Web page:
saw the release of the TD Cortina, the
facelift that would be known in the UK as the Mk.3 Series
2. With it came a new grille, instrument panel, exhaust,
transmission linkage, better seating, ventilation, and
articulated wiper arms. The Falcons steering column was
fitted, while the bench seat available in earlier models
was deleted from the options list.
Following criticism of the TC
model, Ford was to market
the TD with the following statement "...extensive
quality improvements, increased durability and upgraded
ride, handling and comfort characteristics have been the
major objectives in the development of the new TD Cortina".
Most commentators of the day knew that the objective of
the TD release was to remedy the misdemeanours of the
previous model, but many lamented the continued lack of
quality and poor road manners.
Brake fade, steering with
a mind of its own on unmade surfaces and, in the case
of the 4 cylinder, completely underwhelming performance
became the hallmarks of the TD.
Only the XLE model was to gain new rectangular headlamps.
New "Full" wheel covers were introduced on
the XL and XLE models – but under the skin there
were significant engineering improvements to the suspension,
while inside there was a totally new dashboard.
lets take a closer look at the changes brought about
on the TD. While the suspension remained almost totally
unchanged (coils and wishbones up front with coils
and four links at the rear), larger bushes between
the front sub-frame and the now bigger side member
helped isolate the suspension and reduce NVH (noise,
vibration and harshness).
Ford also introduced new disc brake pad compounds with
the TD (code named BMX), which helped eliminate brake
pull, squeal and dive - all points of criticism on
the previous model. The exhaust system was re-designed
to help reduce rattles, while special attention was
given to the sealing of the doors and windows to help
prevent the Aussie dust from entering the cabin.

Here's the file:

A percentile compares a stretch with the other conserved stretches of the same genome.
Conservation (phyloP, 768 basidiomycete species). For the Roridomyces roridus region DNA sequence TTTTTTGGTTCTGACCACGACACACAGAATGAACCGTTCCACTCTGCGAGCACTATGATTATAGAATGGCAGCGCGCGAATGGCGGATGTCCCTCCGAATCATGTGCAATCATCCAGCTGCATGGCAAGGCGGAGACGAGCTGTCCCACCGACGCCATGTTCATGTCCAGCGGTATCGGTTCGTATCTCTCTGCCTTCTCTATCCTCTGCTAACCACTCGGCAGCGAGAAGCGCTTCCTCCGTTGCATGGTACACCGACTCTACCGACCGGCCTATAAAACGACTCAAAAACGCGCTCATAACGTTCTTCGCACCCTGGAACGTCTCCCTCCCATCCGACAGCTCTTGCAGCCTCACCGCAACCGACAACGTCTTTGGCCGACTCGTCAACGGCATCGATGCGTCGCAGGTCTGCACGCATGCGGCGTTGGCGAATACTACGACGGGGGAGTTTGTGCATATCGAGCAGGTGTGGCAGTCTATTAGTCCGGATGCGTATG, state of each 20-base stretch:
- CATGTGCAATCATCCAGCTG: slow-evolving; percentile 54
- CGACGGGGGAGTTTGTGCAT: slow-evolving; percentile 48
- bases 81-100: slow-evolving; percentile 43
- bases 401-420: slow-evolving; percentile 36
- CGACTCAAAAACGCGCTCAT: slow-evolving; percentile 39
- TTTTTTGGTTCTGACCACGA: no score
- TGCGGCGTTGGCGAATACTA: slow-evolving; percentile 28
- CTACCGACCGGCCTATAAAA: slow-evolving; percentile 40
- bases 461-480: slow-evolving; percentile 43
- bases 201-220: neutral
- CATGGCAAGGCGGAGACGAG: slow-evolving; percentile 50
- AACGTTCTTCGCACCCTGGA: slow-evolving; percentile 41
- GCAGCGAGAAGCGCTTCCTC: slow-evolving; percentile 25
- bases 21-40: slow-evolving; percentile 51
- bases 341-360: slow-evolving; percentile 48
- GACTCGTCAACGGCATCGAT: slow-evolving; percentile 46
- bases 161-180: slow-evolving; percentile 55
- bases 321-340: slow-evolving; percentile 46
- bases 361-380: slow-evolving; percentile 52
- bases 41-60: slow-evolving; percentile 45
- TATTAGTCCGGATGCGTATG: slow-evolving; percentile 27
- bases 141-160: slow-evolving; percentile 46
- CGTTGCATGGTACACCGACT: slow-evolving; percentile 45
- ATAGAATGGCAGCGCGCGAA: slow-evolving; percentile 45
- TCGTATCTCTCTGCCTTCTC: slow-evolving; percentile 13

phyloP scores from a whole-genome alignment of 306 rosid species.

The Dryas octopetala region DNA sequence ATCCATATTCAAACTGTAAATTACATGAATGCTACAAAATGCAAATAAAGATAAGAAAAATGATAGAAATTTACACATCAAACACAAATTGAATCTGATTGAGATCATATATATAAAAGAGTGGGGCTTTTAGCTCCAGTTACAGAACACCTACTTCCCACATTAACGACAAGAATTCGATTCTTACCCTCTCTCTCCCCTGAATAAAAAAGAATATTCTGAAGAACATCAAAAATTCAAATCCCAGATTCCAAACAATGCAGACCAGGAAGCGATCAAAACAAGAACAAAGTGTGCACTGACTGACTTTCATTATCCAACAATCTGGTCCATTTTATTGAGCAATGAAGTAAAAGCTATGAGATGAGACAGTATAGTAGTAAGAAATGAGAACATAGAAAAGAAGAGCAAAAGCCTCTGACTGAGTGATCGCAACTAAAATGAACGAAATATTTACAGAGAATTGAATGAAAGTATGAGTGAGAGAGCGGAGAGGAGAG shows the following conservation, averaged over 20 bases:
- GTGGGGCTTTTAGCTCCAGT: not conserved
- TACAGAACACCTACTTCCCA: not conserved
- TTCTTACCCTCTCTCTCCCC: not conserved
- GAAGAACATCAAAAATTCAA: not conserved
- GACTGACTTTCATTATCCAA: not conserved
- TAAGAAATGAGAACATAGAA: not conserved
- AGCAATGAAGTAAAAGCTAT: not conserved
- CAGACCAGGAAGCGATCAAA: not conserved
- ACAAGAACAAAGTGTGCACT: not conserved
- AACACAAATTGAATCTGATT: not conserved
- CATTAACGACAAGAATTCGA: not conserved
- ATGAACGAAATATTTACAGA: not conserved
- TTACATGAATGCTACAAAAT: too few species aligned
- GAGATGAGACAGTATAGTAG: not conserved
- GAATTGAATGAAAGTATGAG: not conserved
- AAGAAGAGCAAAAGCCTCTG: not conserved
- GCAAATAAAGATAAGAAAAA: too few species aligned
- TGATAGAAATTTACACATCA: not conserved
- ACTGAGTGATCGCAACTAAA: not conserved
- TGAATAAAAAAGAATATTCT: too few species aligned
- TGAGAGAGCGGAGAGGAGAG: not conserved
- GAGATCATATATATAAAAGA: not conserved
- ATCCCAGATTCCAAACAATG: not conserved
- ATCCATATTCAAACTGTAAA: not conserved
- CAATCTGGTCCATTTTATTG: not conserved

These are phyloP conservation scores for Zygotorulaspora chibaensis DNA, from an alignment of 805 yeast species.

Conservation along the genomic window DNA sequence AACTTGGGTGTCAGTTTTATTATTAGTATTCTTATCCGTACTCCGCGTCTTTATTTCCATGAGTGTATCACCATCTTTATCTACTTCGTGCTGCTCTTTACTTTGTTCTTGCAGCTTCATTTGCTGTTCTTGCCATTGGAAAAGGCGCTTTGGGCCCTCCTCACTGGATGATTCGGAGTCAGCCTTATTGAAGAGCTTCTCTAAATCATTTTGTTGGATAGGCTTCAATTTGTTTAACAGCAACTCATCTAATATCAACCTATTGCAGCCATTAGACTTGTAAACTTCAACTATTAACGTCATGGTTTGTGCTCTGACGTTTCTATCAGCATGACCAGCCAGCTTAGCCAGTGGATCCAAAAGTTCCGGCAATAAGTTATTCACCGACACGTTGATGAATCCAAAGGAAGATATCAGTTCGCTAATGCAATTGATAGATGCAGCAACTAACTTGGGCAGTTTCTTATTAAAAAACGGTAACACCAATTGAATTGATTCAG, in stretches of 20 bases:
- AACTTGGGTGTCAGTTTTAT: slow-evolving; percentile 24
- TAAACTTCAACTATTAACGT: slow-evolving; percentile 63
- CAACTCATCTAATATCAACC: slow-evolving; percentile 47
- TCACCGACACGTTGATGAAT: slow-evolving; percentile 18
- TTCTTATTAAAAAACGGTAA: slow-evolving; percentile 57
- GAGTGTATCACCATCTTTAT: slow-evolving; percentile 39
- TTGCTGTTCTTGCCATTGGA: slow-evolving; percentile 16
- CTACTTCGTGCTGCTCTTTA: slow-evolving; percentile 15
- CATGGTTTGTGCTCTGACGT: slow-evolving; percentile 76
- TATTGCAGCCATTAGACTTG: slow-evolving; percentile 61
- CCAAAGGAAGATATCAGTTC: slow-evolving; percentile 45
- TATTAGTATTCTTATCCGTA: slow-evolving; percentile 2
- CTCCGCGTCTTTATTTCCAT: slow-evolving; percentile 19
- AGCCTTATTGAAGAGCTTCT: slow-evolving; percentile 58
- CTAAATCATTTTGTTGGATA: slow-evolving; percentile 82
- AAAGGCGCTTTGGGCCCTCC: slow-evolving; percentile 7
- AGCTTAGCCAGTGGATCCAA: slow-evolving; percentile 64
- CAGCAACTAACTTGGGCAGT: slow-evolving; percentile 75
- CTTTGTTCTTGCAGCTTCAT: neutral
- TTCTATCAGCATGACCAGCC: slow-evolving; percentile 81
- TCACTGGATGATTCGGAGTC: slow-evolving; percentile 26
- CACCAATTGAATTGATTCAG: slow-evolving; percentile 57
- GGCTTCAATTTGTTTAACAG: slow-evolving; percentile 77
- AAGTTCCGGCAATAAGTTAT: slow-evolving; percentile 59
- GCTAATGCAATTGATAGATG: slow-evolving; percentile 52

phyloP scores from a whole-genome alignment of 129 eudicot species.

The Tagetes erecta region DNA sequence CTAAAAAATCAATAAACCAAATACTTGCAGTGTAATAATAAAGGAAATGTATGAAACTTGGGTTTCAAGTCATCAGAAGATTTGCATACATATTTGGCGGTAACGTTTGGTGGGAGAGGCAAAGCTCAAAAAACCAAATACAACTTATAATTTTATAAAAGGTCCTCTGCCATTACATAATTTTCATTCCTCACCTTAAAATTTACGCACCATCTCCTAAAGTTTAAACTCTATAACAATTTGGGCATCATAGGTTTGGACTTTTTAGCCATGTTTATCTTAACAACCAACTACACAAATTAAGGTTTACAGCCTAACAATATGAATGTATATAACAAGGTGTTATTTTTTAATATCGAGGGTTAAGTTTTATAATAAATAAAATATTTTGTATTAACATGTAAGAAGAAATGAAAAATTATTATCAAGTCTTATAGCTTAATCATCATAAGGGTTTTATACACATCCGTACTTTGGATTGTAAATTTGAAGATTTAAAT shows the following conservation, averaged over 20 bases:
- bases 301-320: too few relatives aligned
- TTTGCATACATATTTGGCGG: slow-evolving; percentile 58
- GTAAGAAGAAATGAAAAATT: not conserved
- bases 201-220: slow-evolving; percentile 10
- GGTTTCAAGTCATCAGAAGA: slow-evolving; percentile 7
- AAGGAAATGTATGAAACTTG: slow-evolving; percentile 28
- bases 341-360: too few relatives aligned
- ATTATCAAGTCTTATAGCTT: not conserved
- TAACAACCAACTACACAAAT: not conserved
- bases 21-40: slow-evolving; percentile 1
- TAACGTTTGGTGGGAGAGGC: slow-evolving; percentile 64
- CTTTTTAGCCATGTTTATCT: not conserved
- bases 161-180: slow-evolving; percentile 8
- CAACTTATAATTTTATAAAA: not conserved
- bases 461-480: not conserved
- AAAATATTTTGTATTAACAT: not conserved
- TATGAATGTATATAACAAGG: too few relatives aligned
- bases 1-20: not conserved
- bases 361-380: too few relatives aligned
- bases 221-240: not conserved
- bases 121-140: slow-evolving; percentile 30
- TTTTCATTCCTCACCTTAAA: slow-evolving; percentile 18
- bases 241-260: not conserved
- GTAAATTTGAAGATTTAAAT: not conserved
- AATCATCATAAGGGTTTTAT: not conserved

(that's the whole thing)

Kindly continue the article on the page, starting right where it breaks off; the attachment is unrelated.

On the inside, the new dash was much better than the
outgoing TC's, with the instrument cluster being mounted
higher for easier reading and important switch controls
(such as wiper and headlight flash) being mounted
on column stalks. The old fresh-air slits above the
instruments were dropped in favor of eye-ball vents
(which looked almost identical to those used on the
1966 Cortina). Ford boasted that the new system gave
a 77 percent greater air flow. There were also foot-level
vents with individual controls.
The new dash was also to help reduce scuttle shake,
as it acted as a positive locating crossmember giving
lateral stiffening across the car. These changes were
not enough to change the TD's reputation, and nothing
much improved until the release of the TE Cortina in
July 1977, which was followed by the TF in October
1980. Eventually the Cortina would be pensioned off,
and the Mazda 626 re-badged as a Ford Telstar would
provide much better sales results for the blue oval.
Japanese cars were dominating the four-cylinder market,
where once most fours sold were imported or locally assembled
versions of UK or European Fords. The Cortina TD cannot,
however, assume total responsibility for the general public
deserting the European cars in such droves (see Morris
Editors Note: In 2004 I was lucky enough to take
a drive in a one owner 6 cylinder TD XLE Cortina in
very good condition. For a 30 year old car it had
certainly held up well, offering a spirited performance,
disciplined ride and reasonable road-holding ability.
Unfortunately, Fords decision to leave air-conditioning
off the options list made for only a quick ride in
the 32C+ heat. It was disappointing to see that, despite
the great condition and its use as an every-day commuter,
the owner sold it for $600 and purchased a second hand
Toyota Camry (albiet with air-con) instead.